Intended for healthcare professionals


Dutch GPs warned against new contraceptive pill

BMJ 2002; 324 doi: (Published 13 April 2002) Cite this as: BMJ 2002;324:869
  1. Tony Sheldon
  1. Utrecht

    Dutch GPs are being advised by their own professional body not to prescribe a new low dose, monophasic oral contraceptive, marketed under the trade name Yasmin, until studies have established whether it is as safe as other contraceptive pills.

    The new contraceptive, which is a combination of drospirenone (a progestogen) and ethinylestradiol, has been available in several European countries since 2000 and was approved by the US Food and Drug Administration last May. It is licensed for use in the United Kingdom, where it is being launched next week.

    Last year a 17 year old Dutch girl who had been taking Yasmin died from a venous thrombosis. Although no direct link with Yasmin has ever been shown, 40 cases of venous thrombosis among women taking Yasmin, two of which were fatal, have now been reported in Europe.

    The Dutch College of General Practitioners has now reiterated its position that GPs should continue to choose the second generation pill, because of the lack of epidemiological data on the risk of thrombosis from Yasmin.

    The Dutch Medicines Evaluation Agency, which has a leading role in the European Union in assessing the safety of Yasmin, has as a result of the two deaths asked that the drug carry a warning that the risk of venous thrombosis from using it remains unknown. Before licensing Yasmin the agency had also asked for more research into side effects and coagulation. Final results from a comparative study over three years involving 3000 women have yet to be published.

    The agency said: “The impression exists that GPs are inclined to prescribe the new pill earlier in the assumption that the risk of venous thrombosis is smaller than with the second and third generation of contraceptive pill,” but added that this cannot be concluded from the available data.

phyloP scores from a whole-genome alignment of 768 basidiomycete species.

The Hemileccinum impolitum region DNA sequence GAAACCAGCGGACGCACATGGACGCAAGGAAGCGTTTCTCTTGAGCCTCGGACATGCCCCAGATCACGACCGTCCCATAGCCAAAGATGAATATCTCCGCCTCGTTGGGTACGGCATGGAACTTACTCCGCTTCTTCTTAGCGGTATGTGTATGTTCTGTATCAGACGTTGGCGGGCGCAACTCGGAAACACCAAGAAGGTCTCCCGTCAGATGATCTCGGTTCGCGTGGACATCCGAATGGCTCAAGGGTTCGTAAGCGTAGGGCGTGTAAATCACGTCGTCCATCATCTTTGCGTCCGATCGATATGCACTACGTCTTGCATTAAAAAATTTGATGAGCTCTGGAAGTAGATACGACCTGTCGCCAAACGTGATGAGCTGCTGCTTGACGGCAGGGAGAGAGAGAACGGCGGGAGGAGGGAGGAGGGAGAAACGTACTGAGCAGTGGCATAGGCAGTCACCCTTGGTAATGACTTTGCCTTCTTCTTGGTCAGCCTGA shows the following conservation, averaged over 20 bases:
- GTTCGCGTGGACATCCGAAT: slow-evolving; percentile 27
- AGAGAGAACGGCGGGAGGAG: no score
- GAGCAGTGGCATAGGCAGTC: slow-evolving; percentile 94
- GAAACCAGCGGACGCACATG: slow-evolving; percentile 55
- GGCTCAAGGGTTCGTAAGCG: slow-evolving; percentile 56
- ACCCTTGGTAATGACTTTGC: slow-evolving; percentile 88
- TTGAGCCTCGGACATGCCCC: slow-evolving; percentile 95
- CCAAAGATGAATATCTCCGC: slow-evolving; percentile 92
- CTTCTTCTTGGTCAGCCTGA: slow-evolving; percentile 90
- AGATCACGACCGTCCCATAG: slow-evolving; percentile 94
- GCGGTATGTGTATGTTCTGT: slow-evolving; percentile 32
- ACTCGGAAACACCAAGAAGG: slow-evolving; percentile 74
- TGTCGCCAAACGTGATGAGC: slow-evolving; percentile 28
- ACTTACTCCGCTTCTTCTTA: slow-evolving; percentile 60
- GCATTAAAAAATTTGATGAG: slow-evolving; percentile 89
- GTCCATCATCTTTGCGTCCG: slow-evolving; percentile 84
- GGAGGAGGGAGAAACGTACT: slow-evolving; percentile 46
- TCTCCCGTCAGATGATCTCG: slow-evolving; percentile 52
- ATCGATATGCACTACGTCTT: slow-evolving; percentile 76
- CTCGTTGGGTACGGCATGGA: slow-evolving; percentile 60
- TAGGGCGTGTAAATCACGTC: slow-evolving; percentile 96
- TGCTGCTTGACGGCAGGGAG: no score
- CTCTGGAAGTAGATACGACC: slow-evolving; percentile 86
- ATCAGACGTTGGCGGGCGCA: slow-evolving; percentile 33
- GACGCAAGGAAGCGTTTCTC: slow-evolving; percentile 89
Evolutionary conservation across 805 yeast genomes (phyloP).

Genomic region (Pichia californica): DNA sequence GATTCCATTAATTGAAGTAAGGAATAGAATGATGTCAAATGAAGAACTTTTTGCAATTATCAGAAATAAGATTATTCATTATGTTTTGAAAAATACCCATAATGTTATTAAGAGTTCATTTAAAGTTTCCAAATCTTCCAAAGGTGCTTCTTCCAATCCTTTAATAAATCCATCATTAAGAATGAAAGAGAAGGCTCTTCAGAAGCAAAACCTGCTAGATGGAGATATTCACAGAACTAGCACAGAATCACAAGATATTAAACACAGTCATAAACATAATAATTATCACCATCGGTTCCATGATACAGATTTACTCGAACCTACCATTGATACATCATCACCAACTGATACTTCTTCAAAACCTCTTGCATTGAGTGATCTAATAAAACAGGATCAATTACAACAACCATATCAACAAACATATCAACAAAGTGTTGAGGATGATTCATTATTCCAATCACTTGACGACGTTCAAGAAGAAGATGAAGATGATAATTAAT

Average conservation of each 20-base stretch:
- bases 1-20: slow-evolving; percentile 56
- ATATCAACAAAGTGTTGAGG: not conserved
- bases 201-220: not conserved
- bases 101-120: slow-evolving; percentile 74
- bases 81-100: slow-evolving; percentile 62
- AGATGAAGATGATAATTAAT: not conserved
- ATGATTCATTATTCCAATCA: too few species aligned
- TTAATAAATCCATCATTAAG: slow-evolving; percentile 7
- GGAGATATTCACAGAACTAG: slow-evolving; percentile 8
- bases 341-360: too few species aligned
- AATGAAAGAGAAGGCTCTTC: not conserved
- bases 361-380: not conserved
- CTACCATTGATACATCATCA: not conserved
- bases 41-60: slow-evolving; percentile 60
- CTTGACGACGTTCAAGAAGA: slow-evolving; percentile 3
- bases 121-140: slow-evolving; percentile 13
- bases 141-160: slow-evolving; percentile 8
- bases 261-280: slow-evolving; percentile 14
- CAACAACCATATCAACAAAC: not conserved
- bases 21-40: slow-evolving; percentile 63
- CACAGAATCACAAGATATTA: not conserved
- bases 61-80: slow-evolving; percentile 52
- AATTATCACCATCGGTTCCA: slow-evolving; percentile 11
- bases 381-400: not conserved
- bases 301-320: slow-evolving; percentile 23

Speaking on a Dutch radio station, Frits Rosendaal, professor of clinical epidemiology at Leiden University Medical Centre, called for GPs not to prescribe Yasmin until the risk of venous thrombosis was known.

    He said: “I am not satisfied it is absolutely safe.” He was alarmed that as many as 40 cases have been reported voluntarily by doctors so soon after Yasmin was registered. “Doctors seem to believe it is safer, but we don't know. We are making the same mistake as with the third generation contraceptive pill.”

    Yasmin's manufacturer, the German pharmaceutical company Schering, is “absolutely convinced of the safety of Yasmin.” It has written to all Dutch GPs, gynaecologists, and pharmacists, saying that the 40 reported cases of venous thrombosis among a million users of Yasmin, mainly in Europe, do “absolutely not indicate an increased risk of venous thrombosis.”

    A Schering senior medical adviser, Dr Egbert Klaassen, said the company had conducted all the necessary research acceptable to the Medicines Evaluation Agency and the FDA. Interim results from Schering's post-marketing surveillance study of a million cycles show that, after one year, one venous thrombosis occurred among Yasmin users, compared with five among users of other oral contraceptives.

    Yasmin has been licensed in Europe since November 2000. Schering estimates that about 35000 women are using it in the Netherlands and 500000 throughout 17 countries in Europe.

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